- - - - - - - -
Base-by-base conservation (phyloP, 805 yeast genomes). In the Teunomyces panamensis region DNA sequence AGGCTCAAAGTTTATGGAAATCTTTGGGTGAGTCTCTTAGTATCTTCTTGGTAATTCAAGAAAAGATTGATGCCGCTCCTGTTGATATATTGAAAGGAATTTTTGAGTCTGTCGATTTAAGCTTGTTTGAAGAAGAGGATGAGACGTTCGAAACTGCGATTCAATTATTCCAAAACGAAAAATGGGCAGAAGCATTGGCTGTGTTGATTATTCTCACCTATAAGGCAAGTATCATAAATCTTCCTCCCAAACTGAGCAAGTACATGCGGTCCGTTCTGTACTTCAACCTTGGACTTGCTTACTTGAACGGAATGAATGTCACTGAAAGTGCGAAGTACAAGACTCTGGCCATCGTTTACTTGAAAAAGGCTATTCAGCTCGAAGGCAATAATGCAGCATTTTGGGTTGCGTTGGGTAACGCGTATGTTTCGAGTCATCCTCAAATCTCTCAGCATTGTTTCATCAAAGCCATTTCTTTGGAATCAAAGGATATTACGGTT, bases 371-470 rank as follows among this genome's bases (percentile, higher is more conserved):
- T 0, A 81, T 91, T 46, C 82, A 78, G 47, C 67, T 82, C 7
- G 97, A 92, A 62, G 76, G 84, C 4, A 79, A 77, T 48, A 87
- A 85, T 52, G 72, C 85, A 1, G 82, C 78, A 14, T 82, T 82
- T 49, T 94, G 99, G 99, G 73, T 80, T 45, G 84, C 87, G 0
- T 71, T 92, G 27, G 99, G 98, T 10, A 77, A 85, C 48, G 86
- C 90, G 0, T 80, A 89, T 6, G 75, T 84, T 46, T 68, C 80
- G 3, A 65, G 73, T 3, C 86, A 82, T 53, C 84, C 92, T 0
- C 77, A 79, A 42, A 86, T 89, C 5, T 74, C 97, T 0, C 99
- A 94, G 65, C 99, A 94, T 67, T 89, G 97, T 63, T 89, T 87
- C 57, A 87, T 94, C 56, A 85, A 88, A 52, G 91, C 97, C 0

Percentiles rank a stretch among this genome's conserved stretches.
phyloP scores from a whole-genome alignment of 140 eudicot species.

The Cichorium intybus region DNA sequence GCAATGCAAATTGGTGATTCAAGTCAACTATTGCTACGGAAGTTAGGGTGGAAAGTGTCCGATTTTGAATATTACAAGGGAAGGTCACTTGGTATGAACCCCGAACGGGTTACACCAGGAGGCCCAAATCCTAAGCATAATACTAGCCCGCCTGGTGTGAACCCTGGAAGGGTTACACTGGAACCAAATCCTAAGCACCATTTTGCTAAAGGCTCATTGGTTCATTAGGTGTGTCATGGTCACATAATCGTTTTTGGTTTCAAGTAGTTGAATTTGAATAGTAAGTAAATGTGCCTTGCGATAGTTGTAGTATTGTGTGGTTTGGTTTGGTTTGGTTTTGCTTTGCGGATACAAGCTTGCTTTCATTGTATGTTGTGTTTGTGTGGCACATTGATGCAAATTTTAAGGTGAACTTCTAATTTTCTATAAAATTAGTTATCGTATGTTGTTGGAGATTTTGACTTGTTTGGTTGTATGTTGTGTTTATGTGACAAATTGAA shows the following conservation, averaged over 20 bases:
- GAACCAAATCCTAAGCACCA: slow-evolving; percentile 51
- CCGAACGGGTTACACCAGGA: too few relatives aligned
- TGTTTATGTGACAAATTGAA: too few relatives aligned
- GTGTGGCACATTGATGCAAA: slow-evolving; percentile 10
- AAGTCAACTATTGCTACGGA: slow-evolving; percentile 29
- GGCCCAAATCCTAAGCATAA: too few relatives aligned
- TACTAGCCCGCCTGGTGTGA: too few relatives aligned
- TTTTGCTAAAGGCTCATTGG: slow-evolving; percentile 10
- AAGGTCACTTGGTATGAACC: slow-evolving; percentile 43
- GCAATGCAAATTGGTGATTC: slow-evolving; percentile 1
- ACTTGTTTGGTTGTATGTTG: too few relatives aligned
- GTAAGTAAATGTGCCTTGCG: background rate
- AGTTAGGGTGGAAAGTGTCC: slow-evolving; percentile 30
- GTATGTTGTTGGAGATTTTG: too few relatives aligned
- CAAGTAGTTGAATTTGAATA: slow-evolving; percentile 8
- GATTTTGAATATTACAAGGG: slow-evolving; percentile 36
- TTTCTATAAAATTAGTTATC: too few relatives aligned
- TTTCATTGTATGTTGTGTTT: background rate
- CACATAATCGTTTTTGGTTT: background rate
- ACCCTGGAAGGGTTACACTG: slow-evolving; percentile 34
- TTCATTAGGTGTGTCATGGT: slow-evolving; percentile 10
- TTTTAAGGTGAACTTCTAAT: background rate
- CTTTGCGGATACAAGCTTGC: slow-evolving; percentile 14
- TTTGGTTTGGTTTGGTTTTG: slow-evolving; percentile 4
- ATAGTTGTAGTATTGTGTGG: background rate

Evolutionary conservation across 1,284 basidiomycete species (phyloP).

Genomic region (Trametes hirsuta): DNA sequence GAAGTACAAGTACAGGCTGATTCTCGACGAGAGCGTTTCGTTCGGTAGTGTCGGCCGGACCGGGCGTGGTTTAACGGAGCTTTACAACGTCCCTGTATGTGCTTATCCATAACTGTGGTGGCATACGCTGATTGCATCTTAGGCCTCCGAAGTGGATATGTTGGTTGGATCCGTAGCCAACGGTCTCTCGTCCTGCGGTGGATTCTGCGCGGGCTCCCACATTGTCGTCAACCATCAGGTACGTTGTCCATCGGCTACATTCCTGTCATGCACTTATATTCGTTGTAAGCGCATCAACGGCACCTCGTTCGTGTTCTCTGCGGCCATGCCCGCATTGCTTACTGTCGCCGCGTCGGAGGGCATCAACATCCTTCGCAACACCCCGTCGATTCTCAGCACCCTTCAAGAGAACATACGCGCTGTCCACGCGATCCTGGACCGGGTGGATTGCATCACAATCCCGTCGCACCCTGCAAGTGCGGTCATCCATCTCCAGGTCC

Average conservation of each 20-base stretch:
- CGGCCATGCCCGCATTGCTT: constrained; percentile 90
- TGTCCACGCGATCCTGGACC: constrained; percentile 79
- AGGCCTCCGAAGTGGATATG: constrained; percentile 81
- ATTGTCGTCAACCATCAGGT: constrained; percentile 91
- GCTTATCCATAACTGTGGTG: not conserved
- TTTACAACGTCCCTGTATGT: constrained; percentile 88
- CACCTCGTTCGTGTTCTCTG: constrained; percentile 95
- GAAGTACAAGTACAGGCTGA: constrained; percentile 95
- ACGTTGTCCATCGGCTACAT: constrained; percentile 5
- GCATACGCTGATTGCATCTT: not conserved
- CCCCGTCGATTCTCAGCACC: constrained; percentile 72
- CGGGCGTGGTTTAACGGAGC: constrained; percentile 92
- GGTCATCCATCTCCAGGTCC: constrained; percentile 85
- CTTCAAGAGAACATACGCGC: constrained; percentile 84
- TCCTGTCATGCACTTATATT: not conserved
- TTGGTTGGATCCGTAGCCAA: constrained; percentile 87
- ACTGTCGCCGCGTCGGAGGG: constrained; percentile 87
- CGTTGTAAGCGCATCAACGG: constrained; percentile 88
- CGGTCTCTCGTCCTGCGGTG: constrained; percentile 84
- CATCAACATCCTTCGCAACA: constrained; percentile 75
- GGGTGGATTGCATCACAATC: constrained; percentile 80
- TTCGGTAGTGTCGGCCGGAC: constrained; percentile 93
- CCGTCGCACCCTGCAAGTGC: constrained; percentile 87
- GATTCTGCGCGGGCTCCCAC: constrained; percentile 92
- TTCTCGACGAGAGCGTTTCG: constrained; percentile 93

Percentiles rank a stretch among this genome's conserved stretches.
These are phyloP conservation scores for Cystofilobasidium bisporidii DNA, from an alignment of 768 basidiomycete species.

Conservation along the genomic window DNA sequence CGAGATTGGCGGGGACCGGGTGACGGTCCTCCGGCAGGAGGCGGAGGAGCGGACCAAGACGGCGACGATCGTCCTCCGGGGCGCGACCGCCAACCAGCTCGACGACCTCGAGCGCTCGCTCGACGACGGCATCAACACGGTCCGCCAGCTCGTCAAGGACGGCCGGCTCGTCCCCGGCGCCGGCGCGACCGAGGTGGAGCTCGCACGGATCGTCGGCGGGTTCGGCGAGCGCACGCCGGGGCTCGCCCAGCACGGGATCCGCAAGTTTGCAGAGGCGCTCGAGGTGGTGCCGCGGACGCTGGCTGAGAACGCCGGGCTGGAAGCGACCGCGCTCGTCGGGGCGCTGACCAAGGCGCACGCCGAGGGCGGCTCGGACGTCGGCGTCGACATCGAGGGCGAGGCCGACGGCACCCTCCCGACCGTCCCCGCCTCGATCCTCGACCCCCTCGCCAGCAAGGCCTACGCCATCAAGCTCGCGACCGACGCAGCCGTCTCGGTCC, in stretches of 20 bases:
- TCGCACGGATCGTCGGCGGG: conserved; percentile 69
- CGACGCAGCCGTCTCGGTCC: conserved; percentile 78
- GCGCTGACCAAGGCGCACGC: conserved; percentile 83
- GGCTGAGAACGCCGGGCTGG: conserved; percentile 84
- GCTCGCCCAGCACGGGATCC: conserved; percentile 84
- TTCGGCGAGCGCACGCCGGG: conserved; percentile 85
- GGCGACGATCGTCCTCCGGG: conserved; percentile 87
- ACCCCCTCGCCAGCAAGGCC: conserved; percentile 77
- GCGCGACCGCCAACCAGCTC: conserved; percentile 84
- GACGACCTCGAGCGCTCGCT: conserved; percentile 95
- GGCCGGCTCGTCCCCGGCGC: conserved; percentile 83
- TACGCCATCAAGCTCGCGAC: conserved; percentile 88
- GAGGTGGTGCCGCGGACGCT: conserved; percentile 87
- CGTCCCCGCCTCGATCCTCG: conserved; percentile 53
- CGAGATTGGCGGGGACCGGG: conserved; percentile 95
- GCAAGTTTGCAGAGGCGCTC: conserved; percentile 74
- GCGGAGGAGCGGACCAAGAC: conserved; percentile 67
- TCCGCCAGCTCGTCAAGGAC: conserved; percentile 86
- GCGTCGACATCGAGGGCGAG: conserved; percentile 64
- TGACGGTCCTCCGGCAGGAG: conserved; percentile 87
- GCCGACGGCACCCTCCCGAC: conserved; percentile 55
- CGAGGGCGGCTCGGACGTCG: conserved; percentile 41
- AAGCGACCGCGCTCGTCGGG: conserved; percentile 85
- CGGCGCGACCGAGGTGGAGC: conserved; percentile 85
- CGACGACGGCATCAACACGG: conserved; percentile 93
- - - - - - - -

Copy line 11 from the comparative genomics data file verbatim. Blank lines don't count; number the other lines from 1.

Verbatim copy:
- C 57, A 87, T 94, C 56, A 85, A 88, A 52, G 91, C 97, C 0